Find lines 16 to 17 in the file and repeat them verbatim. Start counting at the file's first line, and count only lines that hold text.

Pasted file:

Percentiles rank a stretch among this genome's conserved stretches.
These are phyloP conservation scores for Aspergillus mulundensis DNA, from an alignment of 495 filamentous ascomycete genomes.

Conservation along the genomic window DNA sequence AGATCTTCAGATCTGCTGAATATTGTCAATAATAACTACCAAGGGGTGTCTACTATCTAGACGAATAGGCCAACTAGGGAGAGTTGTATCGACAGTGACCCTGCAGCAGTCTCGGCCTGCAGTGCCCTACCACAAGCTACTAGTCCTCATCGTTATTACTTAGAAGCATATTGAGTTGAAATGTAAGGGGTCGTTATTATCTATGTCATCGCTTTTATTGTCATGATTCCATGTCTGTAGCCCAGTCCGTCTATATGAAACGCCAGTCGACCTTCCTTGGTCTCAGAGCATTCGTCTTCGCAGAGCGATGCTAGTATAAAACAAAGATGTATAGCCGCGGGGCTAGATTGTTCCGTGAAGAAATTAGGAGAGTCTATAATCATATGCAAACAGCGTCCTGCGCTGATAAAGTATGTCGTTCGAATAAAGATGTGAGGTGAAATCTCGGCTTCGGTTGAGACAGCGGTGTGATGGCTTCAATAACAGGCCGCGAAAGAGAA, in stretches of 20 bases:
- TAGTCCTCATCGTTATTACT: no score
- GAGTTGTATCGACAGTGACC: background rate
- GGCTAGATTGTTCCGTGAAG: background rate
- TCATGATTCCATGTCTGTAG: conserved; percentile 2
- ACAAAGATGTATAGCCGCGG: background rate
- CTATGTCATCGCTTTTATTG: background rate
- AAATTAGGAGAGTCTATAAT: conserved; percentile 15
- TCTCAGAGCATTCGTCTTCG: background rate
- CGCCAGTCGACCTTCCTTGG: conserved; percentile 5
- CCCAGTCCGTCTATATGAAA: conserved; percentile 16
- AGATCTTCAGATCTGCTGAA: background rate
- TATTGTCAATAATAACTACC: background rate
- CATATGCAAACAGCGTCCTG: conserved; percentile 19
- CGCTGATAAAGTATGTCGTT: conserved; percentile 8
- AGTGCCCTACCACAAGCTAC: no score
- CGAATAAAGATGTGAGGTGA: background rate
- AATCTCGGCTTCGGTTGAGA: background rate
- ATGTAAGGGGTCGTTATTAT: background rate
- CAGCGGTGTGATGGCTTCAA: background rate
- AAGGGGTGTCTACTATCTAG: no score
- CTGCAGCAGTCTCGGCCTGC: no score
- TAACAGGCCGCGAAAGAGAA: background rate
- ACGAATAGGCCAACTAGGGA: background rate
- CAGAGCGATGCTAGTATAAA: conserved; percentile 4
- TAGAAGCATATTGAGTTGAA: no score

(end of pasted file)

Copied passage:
- CATATGCAAACAGCGTCCTG: conserved; percentile 19
- CGCTGATAAAGTATGTCGTT: conserved; percentile 8